The idea of a generational curse has captured the thinking of many Christians because it sounds so reasonable. Without doubt, parents have an influence on their children through inherited traits and parental teaching and example. But God holds individuals responsible for their choices and sins, not the sins of ancestors.
The biblical passage on which the extreme teaching of generational curses is based must be revisited in order to see how Scripture has been misapplied. Instructing the Israelites concerning the second commandment, God said,
You shall not bow down to them [idols and other gods] or worship them; for I, the LORD your God, am a jealous God, punishing the children for the sin of the fathers to the third and fourth generation of those who hate me, but showing love to a thousand generationsof those who love me and keep my commandments
Let’s unpack the verse by sharing some arguments against generational curse that I find compelling:
– The word “curse” is nowhere found in the Exodus passage.
-If the punishment God promises idolaters is really a curse, one must ask who places the curse on the children? Human parents cannot cast curses.
– Satan is neither mentioned as the source of such a curse.
– If God who justly punishes sin places the curse on the children, who could break a curse instituted by God?
– I don’t know how anyone can miss these words – “those who hate me” – which speak to those will continue to experience the punishment of God, and the words “those who love me” – which speak to those who will continue to experience the favor and love of God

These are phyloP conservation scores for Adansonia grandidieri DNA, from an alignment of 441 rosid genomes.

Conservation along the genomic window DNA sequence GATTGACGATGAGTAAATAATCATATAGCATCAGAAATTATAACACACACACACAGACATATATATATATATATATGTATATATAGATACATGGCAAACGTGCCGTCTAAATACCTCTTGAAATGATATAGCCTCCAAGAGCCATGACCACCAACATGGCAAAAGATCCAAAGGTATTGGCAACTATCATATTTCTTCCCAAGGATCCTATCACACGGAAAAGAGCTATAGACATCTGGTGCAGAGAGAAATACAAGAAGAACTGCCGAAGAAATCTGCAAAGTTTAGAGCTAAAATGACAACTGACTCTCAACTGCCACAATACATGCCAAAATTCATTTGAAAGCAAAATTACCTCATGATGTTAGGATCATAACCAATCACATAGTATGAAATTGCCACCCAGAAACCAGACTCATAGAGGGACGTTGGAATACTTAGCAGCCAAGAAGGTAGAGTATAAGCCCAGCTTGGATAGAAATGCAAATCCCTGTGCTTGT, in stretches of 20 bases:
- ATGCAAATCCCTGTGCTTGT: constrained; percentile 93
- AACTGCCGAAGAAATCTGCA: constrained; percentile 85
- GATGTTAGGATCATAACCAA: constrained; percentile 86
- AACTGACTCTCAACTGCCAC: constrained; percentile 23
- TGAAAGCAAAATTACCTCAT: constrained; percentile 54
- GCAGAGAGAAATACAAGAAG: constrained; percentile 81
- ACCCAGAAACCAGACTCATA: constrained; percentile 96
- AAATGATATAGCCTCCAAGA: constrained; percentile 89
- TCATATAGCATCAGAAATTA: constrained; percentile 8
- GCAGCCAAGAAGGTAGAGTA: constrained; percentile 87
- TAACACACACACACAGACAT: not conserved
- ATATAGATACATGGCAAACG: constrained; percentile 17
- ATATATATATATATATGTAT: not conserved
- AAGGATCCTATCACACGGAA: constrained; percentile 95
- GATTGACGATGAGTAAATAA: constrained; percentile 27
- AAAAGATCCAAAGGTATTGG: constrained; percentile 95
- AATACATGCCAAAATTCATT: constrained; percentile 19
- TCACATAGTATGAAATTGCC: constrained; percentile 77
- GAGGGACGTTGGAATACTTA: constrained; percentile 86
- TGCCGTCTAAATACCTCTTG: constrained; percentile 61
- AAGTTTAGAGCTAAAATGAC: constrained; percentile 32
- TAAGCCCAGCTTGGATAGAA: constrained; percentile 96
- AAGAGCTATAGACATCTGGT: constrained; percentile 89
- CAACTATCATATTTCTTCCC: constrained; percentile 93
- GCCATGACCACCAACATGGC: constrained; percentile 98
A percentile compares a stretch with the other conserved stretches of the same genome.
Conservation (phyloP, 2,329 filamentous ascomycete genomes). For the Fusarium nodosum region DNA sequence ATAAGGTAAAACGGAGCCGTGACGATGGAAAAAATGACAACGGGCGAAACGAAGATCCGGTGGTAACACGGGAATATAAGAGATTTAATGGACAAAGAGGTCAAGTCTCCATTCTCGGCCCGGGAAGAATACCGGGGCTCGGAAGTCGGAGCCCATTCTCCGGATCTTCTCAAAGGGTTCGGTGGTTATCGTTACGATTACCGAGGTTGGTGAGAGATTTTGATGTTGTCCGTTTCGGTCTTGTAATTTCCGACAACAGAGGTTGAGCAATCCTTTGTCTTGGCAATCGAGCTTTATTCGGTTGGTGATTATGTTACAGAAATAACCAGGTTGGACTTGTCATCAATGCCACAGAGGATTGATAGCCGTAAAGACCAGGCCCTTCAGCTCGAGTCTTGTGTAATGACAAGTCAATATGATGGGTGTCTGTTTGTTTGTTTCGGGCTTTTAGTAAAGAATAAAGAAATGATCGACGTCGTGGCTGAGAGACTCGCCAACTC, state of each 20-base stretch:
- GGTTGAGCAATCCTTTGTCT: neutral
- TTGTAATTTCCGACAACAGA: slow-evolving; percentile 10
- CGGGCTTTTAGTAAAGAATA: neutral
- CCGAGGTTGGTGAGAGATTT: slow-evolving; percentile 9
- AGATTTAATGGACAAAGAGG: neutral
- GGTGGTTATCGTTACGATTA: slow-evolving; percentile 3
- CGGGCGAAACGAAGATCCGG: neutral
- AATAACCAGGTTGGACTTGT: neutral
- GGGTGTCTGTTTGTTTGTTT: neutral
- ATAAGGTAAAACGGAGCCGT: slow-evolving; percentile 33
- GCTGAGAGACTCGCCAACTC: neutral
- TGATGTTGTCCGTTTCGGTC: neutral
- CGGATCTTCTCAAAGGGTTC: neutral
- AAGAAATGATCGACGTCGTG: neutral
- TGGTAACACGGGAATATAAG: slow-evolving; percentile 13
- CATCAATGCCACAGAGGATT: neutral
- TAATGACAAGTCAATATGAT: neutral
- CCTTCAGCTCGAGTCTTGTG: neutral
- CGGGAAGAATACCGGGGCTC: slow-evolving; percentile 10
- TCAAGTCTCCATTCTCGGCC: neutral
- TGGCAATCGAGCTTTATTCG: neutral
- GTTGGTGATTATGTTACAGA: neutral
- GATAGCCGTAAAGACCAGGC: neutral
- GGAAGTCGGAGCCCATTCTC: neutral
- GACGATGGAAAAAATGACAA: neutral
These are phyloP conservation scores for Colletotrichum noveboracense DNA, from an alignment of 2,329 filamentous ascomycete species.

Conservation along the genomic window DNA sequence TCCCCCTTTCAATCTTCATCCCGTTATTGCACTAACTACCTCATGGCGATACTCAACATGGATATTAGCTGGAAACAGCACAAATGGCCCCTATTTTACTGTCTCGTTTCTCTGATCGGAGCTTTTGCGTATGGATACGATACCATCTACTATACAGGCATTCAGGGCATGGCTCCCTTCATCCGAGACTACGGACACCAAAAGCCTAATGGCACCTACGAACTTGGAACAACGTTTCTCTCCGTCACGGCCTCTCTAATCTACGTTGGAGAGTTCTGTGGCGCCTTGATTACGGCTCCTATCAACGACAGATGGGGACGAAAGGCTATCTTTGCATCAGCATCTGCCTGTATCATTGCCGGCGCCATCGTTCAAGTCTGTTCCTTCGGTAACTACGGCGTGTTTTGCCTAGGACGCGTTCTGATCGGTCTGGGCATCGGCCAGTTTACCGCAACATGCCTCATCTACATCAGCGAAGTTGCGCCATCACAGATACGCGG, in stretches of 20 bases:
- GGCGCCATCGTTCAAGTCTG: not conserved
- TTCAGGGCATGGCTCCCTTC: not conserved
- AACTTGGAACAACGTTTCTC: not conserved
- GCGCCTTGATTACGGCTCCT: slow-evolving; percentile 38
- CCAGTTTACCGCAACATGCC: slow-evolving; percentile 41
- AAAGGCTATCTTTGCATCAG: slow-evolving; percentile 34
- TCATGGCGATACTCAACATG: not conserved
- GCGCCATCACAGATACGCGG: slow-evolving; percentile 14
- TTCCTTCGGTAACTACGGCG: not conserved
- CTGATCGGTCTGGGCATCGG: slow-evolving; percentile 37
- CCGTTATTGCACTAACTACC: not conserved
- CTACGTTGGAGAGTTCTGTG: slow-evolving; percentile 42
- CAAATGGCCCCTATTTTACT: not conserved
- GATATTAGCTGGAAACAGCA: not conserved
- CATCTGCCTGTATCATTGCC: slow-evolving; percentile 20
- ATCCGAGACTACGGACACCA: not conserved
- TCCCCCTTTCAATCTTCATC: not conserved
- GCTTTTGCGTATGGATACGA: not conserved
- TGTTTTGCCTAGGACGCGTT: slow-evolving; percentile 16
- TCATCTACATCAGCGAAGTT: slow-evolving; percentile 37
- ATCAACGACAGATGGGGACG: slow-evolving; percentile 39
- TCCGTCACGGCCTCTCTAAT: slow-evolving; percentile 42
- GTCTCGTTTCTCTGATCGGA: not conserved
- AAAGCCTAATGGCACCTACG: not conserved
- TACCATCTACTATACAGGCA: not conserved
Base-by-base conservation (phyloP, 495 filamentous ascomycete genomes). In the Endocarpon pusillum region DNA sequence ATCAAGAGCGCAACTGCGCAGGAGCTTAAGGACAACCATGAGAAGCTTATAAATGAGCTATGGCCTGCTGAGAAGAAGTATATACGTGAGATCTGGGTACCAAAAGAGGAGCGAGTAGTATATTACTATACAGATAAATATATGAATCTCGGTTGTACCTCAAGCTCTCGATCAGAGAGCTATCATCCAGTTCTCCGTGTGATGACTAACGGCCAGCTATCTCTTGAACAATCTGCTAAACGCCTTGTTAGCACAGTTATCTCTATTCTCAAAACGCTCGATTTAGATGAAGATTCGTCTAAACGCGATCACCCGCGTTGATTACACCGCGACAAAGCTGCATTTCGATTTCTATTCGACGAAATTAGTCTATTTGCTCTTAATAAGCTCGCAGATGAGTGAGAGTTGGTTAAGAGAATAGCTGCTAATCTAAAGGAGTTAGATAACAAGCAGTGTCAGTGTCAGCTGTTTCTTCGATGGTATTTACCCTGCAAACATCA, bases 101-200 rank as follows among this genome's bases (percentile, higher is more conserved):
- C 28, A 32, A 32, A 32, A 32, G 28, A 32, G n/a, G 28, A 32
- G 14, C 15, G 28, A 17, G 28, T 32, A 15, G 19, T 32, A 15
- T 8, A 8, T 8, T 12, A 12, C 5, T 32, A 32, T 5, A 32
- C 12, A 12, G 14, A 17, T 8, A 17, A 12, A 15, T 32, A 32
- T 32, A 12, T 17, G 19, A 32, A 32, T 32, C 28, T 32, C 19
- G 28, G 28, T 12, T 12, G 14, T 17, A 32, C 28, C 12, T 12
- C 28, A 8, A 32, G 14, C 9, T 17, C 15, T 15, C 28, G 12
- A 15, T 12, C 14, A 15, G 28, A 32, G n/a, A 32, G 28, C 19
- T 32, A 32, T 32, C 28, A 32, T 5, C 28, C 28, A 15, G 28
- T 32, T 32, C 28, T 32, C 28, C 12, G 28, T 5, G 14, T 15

– Nowhere in the New Testament do we find any reference to this concept
My biggest problem with those using his verse as proof or generational curse is the failure of those who use it to quote the entire verse. They usually stop to the line that says “generation of those who hate me.” I don’t understand why they would stop there. The next line says,
but showing love to a thousand generations of those who love me and keep my commandments.
This passage must be read from the perspective of the finished work of Christ on the Cross. Outside the body of Christ, there may be evidence of a generational curse, but for believers the bondage and curse of sin are broken at salvation. Even though there may be some natural traits or behavior patterns in the life of the believer, we must deal with them through the help of the Holy Spirit.
He has delivered us from the domain of darkness and transferred us to the kingdom of his beloved Son
We know that our old self was crucified with him in order that the body of sin might be brought to nothing, so that we would no longer be enslaved to sin. For one who has died has been set free from sin.
Romans 6:6, 7
His divine power has granted to us all things that pertain to life and godliness, through the knowledge of him who called us to his own glory and excellence
2 Peter 1:3
Generational Curse says you are still bound to sins, that the misfortune, sicknesses, and limitations of your parents are still on you, even though you are in Christ. That you need an anointed man of God to break to curse of your life. But Jesus says, you are justified, redeemed, delivered, regenerated, adopted and by my stripes you have been made whole. If the son sets you free you are free indeed. If you are in Christ, the old has passed and behold all things have been made new.